Nothing coming in trough a network card on/in the data- bus/address-space would be able to usurp the firewall software.
 

Offline Thomas Richter

Re: What's the advantage of memory protection when the ISA if full of holes.
« Reply #11 on: December 23, 2018, 08:22:51 PM »
Taken into account that this product does not exist, my suggestion is based on the the use of pure Harvard architecture. Meaning separate stacks and pointers, and separate address-space on physically separate memory buses. And my assumption is that, using a Firewall as example:
Nothing coming in trough a network card on/in the data- bus/address-space would be able to usurp the firewall software.
Of course it would, unless you will never attempt to execute a program from the internet, or some other source. At some point, even a Havard architecture system need to copy data to code section if it wants to execute arbitrary programs, and there is no program to detect whether a program is potentially malware - without executing the program itself.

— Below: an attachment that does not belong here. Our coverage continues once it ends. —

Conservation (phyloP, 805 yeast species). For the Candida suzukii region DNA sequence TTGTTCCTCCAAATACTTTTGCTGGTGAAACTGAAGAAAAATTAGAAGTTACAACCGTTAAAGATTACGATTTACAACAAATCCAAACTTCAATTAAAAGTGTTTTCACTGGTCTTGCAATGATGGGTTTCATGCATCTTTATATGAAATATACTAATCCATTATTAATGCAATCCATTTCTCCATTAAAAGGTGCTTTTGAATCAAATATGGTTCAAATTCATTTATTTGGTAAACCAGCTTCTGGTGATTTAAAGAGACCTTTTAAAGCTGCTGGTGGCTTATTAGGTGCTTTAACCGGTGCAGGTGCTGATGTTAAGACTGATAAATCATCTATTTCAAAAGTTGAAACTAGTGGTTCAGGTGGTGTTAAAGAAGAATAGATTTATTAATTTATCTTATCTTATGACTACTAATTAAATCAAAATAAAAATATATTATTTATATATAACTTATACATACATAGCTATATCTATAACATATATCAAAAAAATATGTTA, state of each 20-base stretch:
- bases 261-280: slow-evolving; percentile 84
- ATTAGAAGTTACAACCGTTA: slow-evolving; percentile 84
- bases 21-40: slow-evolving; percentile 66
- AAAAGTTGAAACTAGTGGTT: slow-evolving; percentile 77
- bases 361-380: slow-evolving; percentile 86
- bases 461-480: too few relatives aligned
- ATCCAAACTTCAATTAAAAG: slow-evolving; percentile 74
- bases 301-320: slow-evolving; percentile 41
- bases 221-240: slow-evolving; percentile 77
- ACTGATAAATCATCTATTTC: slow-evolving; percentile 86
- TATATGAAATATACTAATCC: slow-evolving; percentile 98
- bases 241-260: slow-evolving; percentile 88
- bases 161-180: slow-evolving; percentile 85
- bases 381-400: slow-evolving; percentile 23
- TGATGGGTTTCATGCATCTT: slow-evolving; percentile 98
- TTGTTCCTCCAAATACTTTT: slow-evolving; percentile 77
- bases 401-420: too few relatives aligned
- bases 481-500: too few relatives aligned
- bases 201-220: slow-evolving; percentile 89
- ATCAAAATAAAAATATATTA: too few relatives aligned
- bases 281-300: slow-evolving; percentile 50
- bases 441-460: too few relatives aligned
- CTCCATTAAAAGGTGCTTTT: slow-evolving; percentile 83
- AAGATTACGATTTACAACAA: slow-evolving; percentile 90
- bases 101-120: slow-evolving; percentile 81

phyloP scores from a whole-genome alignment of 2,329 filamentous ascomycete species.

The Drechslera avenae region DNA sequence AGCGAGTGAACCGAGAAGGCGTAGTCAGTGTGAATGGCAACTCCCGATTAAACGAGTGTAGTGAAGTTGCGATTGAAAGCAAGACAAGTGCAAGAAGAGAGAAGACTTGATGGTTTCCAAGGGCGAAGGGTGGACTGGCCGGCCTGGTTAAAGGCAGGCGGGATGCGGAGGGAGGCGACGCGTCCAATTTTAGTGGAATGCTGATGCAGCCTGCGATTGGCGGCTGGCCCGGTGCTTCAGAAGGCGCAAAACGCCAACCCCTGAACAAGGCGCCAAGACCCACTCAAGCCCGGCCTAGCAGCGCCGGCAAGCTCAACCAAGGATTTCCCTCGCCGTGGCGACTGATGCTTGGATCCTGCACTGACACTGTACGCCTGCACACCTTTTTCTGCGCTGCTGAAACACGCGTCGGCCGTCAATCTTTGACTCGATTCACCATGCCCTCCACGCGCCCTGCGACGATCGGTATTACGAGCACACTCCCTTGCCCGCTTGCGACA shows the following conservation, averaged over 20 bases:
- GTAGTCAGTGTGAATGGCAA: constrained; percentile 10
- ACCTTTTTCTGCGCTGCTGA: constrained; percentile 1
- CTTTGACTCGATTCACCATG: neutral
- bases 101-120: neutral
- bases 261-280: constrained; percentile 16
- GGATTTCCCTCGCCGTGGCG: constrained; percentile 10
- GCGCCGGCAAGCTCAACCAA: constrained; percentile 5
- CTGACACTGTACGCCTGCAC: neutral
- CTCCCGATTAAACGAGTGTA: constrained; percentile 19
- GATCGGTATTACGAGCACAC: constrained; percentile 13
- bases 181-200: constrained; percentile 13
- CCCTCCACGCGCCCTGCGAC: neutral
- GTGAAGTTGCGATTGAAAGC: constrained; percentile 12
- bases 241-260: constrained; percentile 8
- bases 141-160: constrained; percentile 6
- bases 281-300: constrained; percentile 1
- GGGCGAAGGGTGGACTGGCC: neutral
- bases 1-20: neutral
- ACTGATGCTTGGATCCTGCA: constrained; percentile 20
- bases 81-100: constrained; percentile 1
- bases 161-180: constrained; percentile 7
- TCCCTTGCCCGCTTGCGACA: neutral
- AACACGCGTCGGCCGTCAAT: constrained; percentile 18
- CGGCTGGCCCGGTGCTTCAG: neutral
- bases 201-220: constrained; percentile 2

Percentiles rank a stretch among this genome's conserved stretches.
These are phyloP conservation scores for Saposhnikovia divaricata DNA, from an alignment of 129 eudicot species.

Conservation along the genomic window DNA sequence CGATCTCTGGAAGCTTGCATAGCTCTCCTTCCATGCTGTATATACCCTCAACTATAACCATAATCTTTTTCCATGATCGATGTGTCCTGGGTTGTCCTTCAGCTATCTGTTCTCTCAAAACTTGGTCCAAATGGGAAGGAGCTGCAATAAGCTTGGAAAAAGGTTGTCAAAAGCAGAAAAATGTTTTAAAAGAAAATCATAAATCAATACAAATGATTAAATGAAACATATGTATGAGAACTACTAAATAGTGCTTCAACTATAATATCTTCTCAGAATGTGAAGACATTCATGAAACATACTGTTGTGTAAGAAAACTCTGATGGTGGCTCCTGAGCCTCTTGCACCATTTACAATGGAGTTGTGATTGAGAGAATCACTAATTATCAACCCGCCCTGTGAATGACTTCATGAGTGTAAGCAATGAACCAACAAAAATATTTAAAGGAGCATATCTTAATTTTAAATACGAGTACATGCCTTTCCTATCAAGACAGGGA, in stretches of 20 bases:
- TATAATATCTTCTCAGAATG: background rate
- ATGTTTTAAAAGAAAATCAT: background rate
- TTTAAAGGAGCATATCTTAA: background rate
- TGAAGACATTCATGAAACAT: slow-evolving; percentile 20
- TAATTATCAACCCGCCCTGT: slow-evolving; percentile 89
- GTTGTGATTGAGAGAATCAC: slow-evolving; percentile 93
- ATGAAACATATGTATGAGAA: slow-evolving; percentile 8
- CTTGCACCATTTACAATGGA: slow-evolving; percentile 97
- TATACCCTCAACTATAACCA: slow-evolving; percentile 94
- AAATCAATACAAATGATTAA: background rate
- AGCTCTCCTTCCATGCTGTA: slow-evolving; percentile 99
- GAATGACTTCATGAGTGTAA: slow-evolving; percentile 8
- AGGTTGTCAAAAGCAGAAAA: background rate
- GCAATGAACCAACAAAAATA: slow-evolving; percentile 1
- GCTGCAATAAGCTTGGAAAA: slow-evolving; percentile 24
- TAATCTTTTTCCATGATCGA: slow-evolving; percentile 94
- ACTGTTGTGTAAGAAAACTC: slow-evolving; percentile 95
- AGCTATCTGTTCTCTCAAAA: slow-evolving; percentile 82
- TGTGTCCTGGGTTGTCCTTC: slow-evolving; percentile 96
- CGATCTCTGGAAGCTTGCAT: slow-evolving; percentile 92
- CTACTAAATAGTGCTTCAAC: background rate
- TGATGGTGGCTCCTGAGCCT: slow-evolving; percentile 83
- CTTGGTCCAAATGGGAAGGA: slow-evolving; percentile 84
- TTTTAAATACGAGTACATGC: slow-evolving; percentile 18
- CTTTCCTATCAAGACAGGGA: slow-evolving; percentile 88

Offline H_Celine

Re: What's the advantage of memory protection when the ISA if full of holes.
« Reply #12 on: December 23, 2018, 09:26:09 PM »

Of course it would, unless you will never attempt to execute a program from the internet, or some other source. At some point, even a Havard architecture system need to copy data to code section if it wants to execute arbitrary programs, and there is no program to detect whether a program is potentially malware - without executing the program itself.

Why would I want my firewall execute arbitrary programs?